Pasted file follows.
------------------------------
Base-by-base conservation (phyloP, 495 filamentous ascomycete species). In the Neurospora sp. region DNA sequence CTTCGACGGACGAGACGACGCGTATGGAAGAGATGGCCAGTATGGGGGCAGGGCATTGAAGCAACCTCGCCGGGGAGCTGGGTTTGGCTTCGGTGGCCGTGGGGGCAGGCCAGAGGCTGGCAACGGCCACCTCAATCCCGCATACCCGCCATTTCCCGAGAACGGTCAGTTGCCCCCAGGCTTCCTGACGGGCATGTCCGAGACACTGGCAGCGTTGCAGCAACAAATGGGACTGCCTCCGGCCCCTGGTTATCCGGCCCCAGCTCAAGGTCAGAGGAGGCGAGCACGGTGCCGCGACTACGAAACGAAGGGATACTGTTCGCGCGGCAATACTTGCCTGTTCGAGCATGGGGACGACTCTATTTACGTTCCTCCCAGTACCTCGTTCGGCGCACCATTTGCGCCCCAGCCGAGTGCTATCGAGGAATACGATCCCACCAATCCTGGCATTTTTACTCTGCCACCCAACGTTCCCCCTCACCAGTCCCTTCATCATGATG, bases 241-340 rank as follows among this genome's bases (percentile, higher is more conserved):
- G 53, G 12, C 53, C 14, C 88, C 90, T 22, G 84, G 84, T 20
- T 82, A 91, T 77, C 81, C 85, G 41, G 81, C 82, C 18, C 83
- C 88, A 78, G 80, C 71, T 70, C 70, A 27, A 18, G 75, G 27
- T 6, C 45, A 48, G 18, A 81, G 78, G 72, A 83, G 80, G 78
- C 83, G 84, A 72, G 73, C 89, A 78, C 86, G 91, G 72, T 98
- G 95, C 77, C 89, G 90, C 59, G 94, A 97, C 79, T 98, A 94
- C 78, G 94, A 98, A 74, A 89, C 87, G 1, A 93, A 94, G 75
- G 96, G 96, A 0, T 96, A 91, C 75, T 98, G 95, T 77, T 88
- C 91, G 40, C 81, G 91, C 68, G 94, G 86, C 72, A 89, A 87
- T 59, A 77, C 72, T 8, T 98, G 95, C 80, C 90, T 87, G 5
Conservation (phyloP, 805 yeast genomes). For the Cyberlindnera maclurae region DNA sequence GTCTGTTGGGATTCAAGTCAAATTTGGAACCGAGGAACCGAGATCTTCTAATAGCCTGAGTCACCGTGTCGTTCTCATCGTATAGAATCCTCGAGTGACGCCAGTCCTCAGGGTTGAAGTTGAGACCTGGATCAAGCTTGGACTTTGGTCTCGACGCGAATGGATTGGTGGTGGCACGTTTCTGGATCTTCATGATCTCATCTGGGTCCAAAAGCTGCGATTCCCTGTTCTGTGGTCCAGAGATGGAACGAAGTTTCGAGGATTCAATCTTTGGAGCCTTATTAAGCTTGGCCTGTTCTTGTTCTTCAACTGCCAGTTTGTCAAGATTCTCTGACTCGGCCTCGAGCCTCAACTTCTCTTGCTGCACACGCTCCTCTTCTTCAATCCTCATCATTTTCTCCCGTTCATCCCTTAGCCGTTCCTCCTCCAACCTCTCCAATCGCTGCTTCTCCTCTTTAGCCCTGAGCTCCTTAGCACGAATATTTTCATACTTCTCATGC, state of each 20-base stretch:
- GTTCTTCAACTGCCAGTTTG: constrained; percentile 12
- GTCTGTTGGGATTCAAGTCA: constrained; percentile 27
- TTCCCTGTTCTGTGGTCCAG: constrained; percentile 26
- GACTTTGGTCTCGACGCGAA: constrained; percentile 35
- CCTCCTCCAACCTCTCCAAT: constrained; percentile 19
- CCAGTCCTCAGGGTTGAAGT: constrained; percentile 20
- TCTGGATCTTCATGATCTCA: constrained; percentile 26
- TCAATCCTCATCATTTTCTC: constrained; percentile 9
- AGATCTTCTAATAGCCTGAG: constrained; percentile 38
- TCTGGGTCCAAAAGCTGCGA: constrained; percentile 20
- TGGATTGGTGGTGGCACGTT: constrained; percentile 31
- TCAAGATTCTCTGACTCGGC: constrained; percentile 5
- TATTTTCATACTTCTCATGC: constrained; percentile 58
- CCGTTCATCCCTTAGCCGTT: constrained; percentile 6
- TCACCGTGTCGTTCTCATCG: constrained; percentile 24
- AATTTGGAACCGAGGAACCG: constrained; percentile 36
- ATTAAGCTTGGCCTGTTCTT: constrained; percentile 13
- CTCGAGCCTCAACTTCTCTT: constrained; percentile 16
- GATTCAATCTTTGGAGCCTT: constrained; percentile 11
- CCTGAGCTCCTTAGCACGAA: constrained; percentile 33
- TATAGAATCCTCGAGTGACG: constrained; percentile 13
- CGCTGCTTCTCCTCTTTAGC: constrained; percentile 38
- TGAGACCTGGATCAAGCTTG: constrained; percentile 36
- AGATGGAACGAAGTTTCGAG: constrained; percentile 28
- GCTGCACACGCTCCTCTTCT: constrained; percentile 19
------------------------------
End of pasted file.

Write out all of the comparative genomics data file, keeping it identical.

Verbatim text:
Base-by-base conservation (phyloP, 495 filamentous ascomycete species). In the Neurospora sp. region DNA sequence CTTCGACGGACGAGACGACGCGTATGGAAGAGATGGCCAGTATGGGGGCAGGGCATTGAAGCAACCTCGCCGGGGAGCTGGGTTTGGCTTCGGTGGCCGTGGGGGCAGGCCAGAGGCTGGCAACGGCCACCTCAATCCCGCATACCCGCCATTTCCCGAGAACGGTCAGTTGCCCCCAGGCTTCCTGACGGGCATGTCCGAGACACTGGCAGCGTTGCAGCAACAAATGGGACTGCCTCCGGCCCCTGGTTATCCGGCCCCAGCTCAAGGTCAGAGGAGGCGAGCACGGTGCCGCGACTACGAAACGAAGGGATACTGTTCGCGCGGCAATACTTGCCTGTTCGAGCATGGGGACGACTCTATTTACGTTCCTCCCAGTACCTCGTTCGGCGCACCATTTGCGCCCCAGCCGAGTGCTATCGAGGAATACGATCCCACCAATCCTGGCATTTTTACTCTGCCACCCAACGTTCCCCCTCACCAGTCCCTTCATCATGATG, bases 241-340 rank as follows among this genome's bases (percentile, higher is more conserved):
- G 53, G 12, C 53, C 14, C 88, C 90, T 22, G 84, G 84, T 20
- T 82, A 91, T 77, C 81, C 85, G 41, G 81, C 82, C 18, C 83
- C 88, A 78, G 80, C 71, T 70, C 70, A 27, A 18, G 75, G 27
- T 6, C 45, A 48, G 18, A 81, G 78, G 72, A 83, G 80, G 78
- C 83, G 84, A 72, G 73, C 89, A 78, C 86, G 91, G 72, T 98
- G 95, C 77, C 89, G 90, C 59, G 94, A 97, C 79, T 98, A 94
- C 78, G 94, A 98, A 74, A 89, C 87, G 1, A 93, A 94, G 75
- G 96, G 96, A 0, T 96, A 91, C 75, T 98, G 95, T 77, T 88
- C 91, G 40, C 81, G 91, C 68, G 94, G 86, C 72, A 89, A 87
- T 59, A 77, C 72, T 8, T 98, G 95, C 80, C 90, T 87, G 5
Conservation (phyloP, 805 yeast genomes). For the Cyberlindnera maclurae region DNA sequence GTCTGTTGGGATTCAAGTCAAATTTGGAACCGAGGAACCGAGATCTTCTAATAGCCTGAGTCACCGTGTCGTTCTCATCGTATAGAATCCTCGAGTGACGCCAGTCCTCAGGGTTGAAGTTGAGACCTGGATCAAGCTTGGACTTTGGTCTCGACGCGAATGGATTGGTGGTGGCACGTTTCTGGATCTTCATGATCTCATCTGGGTCCAAAAGCTGCGATTCCCTGTTCTGTGGTCCAGAGATGGAACGAAGTTTCGAGGATTCAATCTTTGGAGCCTTATTAAGCTTGGCCTGTTCTTGTTCTTCAACTGCCAGTTTGTCAAGATTCTCTGACTCGGCCTCGAGCCTCAACTTCTCTTGCTGCACACGCTCCTCTTCTTCAATCCTCATCATTTTCTCCCGTTCATCCCTTAGCCGTTCCTCCTCCAACCTCTCCAATCGCTGCTTCTCCTCTTTAGCCCTGAGCTCCTTAGCACGAATATTTTCATACTTCTCATGC, state of each 20-base stretch:
- GTTCTTCAACTGCCAGTTTG: constrained; percentile 12
- GTCTGTTGGGATTCAAGTCA: constrained; percentile 27
- TTCCCTGTTCTGTGGTCCAG: constrained; percentile 26
- GACTTTGGTCTCGACGCGAA: constrained; percentile 35
- CCTCCTCCAACCTCTCCAAT: constrained; percentile 19
- CCAGTCCTCAGGGTTGAAGT: constrained; percentile 20
- TCTGGATCTTCATGATCTCA: constrained; percentile 26
- TCAATCCTCATCATTTTCTC: constrained; percentile 9
- AGATCTTCTAATAGCCTGAG: constrained; percentile 38
- TCTGGGTCCAAAAGCTGCGA: constrained; percentile 20
- TGGATTGGTGGTGGCACGTT: constrained; percentile 31
- TCAAGATTCTCTGACTCGGC: constrained; percentile 5
- TATTTTCATACTTCTCATGC: constrained; percentile 58
- CCGTTCATCCCTTAGCCGTT: constrained; percentile 6
- TCACCGTGTCGTTCTCATCG: constrained; percentile 24
- AATTTGGAACCGAGGAACCG: constrained; percentile 36
- ATTAAGCTTGGCCTGTTCTT: constrained; percentile 13
- CTCGAGCCTCAACTTCTCTT: constrained; percentile 16
- GATTCAATCTTTGGAGCCTT: constrained; percentile 11
- CCTGAGCTCCTTAGCACGAA: constrained; percentile 33
- TATAGAATCCTCGAGTGACG: constrained; percentile 13
- CGCTGCTTCTCCTCTTTAGC: constrained; percentile 38
- TGAGACCTGGATCAAGCTTG: constrained; percentile 36
- AGATGGAACGAAGTTTCGAG: constrained; percentile 28
- GCTGCACACGCTCCTCTTCT: constrained; percentile 19